The woman I buy my health insurance policy from is a specialist in health insurance – that’s all she sells and she’s paid a commission as well. She represents many different health insurance carriers and helps me choose the right insurance policy to fit my specific needs.
While this could represent a potential conflict of interest to direct me to a higher compensation policy, my experience in working with this individual is that she does represent the client’s best interests.
The policy she recommended was carefully matched to my needs from the many available, and when we had a problem with the company, her staff intervened on our behalf to resolve the problem in our favor.
I appreciate her service and expertise, and I would never begrudge her a commission. She earns and deserves every penny.
Notice that each of my insurance representatives are specialists – that’s all they sell – and they usually represent a single company or type of product line. They’re experts in those product lines and receive commissions on what they sell.
I have no problem with a commission in that situation because I shop them based on their expertise and the insurance product they represent – commission included. The incentive to sell me the insurance is overt and nothing is hidden.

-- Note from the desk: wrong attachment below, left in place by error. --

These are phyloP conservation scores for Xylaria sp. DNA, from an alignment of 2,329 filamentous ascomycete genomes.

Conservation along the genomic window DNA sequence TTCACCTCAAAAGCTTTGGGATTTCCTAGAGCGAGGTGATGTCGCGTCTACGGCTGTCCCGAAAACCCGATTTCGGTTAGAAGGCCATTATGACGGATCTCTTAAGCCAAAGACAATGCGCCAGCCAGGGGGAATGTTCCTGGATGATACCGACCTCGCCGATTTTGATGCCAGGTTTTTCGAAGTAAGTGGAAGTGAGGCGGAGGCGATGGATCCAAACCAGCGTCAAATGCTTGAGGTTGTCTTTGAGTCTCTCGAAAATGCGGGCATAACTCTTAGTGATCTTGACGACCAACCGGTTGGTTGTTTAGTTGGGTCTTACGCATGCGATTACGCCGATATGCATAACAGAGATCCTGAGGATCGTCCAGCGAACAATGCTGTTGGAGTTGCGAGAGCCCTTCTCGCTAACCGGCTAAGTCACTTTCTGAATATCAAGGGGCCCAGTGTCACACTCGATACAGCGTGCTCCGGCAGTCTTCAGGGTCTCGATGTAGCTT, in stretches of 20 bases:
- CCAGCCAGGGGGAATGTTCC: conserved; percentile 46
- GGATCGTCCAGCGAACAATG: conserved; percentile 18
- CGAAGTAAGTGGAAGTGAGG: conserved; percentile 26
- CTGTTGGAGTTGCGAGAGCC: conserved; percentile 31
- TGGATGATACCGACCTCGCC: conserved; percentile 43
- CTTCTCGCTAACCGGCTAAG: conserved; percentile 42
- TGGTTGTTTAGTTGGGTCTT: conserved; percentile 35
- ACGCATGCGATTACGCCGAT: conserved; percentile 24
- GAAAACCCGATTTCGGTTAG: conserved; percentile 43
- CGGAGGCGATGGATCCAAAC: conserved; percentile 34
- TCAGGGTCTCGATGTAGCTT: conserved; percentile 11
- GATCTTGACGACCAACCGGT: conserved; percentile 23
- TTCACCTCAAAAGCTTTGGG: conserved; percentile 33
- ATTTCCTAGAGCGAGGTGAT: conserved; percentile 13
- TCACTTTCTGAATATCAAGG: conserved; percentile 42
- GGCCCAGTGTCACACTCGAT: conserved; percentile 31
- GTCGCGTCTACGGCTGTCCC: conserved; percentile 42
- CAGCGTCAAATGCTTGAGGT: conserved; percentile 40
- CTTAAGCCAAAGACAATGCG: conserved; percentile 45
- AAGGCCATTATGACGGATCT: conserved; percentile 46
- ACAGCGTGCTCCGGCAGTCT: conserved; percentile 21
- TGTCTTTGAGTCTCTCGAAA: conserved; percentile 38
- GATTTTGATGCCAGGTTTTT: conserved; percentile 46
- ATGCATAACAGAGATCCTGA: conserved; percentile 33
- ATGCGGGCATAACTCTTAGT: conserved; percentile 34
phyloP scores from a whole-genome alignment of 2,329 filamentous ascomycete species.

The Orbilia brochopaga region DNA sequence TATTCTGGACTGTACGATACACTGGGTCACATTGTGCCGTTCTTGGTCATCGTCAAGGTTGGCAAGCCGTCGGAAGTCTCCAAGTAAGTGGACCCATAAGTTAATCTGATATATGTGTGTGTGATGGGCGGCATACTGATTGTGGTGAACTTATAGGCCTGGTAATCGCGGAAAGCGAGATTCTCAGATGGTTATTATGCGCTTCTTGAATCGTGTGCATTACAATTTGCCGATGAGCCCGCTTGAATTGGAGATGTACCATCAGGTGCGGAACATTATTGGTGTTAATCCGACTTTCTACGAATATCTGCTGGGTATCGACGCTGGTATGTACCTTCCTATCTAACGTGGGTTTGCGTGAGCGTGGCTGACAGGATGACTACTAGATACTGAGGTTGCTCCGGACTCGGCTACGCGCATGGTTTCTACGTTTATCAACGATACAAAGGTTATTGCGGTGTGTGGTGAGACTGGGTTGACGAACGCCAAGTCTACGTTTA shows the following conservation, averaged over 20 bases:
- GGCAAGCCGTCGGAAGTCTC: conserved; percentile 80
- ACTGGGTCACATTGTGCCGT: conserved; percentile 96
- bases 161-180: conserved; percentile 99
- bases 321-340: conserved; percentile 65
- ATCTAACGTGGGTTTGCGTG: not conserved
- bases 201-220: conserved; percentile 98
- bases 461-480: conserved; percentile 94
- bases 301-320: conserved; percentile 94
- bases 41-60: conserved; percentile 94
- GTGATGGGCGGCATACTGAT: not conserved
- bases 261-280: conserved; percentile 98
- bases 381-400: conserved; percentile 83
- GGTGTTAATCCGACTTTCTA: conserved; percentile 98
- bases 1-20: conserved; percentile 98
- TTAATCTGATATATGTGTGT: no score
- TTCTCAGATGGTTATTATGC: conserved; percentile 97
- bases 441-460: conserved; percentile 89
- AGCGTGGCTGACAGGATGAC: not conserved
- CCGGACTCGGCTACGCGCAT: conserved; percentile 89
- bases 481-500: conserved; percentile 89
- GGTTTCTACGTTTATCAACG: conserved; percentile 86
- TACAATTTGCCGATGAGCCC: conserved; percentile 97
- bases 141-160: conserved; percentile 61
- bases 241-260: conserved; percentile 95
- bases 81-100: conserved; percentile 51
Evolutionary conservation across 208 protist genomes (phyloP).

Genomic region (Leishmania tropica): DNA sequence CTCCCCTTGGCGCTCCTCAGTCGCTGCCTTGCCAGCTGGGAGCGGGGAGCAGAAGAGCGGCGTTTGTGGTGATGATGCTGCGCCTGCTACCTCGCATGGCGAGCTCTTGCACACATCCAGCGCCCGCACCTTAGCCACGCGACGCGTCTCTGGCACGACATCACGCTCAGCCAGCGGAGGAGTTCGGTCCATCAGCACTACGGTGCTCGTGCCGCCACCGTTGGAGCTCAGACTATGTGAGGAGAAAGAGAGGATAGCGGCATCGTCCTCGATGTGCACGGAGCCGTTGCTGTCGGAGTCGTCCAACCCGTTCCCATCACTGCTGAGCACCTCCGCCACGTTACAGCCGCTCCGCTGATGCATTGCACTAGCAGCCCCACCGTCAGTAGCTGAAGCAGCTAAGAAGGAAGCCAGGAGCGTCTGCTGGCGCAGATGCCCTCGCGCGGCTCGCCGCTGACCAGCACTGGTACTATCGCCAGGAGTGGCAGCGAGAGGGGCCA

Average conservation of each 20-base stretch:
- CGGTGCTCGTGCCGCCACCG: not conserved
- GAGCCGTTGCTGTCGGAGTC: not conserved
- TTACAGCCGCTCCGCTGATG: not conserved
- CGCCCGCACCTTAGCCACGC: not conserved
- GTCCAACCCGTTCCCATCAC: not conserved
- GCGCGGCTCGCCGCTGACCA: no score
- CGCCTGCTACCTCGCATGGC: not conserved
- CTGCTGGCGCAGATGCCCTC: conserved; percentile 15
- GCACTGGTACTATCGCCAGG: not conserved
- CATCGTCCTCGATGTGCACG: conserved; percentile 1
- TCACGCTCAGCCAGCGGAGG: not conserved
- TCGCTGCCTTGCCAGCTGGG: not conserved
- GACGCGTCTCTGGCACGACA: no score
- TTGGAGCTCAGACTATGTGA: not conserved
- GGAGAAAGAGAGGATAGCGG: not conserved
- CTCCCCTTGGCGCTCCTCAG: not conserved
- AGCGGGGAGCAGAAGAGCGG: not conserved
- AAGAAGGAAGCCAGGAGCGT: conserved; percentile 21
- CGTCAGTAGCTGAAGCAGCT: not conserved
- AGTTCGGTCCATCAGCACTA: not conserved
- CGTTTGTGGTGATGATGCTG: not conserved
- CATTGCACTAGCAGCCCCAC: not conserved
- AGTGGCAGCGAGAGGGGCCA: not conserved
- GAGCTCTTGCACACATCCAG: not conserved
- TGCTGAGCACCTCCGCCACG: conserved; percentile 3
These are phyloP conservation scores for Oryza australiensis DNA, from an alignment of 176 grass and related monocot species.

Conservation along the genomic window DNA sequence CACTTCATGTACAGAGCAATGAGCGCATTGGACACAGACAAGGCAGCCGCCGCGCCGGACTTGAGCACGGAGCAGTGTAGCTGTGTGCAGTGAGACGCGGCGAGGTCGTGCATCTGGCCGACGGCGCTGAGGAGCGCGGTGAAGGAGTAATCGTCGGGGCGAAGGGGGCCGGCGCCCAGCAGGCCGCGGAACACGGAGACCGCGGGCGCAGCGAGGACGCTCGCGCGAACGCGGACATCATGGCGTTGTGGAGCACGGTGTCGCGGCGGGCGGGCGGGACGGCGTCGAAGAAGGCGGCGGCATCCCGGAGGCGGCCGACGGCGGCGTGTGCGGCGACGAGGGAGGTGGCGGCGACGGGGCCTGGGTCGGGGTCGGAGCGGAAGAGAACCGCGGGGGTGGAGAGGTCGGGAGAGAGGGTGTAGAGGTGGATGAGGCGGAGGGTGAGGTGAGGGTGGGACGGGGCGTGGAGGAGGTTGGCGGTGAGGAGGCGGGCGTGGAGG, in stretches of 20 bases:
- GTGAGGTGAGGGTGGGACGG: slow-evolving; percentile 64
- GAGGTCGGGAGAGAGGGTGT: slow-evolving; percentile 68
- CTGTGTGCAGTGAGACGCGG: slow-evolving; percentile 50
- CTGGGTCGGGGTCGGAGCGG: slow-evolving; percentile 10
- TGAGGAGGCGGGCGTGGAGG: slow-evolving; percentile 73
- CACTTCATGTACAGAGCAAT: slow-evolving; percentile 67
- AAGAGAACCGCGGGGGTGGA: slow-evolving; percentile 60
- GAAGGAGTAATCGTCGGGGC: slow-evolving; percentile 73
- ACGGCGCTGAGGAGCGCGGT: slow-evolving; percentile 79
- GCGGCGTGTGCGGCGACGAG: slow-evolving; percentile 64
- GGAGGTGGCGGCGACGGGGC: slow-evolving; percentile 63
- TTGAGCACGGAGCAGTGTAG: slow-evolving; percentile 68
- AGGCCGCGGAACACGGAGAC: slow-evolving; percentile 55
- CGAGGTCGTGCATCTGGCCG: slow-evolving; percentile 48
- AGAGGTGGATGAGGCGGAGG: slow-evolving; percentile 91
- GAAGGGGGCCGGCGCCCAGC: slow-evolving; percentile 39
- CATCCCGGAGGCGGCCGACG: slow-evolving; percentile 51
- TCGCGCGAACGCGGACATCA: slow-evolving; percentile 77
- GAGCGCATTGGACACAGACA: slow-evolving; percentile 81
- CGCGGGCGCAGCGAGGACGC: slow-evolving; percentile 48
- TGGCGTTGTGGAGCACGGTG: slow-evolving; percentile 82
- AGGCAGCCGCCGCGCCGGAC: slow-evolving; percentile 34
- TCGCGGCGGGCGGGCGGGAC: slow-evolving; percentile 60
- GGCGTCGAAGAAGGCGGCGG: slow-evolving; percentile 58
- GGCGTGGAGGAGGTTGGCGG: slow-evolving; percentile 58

That’s very different from investment advisors who recommend investments from basically the same menu of choices as other competing advisors offer, while also pitching insurance and anything else financial.
They’re basically “used stock salesmen” offering the same stocks, bonds, ETF’s and similar mutual funds as everyone else. They’re in the “relationship” business where they seek to establish your trust, then use that trust to satisfy (sell) all your financial product needs.
In this case, you’re paying for their relationship and service, but seldom are you getting a true expert in all the financial products they represent. In that situation, a commission is a problem.
Below are some simple guidelines summarizing how to minimize the conflicts of interest when shopping for investment and personal financial products:
- Never mix personal finance product sales with investment product sales because nobody can be an expert at all of them. A jack of all trades is a master of none.
- When purchasing personal finance products, always buy from experts who specialize in their specific product line or niche area.
- It’s okay to pay a commission for expert service on personal finance products like insurance – just use business common sense and do your homework first so you’re a knowledgeable buyer.
- Don’t mix investment advice with investment product sales because it’s a conflict of interest. Keep investment advice separate from investment product sales by paying for each service separately.
What you’ll notice in these rules is how they narrowly define the service rendered to match the compensation provided so conflicts of interest are minimized.
The other thing I like about these rules is how it connects me with experts in each narrowly defined niche so I benefit from a deeper level of knowledge from each vendor.
My concern in your question is you may not be clear about these distinctions, causing you to collapse the issues.
Hope that clarifies.